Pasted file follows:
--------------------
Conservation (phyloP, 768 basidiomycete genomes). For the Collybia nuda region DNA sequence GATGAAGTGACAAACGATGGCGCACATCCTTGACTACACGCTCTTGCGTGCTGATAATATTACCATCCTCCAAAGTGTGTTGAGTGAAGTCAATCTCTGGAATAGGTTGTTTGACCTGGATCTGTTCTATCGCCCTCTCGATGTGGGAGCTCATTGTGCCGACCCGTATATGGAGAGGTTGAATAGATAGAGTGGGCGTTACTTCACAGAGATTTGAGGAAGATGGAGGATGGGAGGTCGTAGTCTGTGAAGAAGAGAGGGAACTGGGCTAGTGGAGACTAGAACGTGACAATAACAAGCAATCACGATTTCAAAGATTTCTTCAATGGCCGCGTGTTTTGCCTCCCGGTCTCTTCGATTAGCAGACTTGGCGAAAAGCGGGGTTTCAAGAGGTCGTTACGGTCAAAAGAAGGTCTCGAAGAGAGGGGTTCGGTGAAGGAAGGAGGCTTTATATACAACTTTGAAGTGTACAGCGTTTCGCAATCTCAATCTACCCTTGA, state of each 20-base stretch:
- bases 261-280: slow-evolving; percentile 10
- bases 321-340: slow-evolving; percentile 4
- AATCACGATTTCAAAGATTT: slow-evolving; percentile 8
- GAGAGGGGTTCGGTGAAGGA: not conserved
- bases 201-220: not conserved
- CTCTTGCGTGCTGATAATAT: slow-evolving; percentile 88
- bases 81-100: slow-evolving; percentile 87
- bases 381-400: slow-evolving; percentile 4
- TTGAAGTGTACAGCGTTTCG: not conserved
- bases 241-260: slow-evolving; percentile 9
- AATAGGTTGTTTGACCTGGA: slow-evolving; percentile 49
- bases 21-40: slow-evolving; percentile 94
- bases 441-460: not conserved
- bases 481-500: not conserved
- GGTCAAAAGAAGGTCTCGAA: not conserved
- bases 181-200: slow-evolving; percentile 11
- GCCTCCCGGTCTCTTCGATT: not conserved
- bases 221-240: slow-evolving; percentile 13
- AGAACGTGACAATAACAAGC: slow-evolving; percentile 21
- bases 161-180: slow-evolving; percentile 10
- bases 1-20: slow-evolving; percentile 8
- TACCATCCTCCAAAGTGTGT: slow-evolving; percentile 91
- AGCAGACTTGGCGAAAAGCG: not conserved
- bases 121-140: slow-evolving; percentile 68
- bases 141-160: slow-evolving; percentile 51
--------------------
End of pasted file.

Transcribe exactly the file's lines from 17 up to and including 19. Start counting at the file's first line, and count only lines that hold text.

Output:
- bases 181-200: slow-evolving; percentile 11
- GCCTCCCGGTCTCTTCGATT: not conserved
- bases 221-240: slow-evolving; percentile 13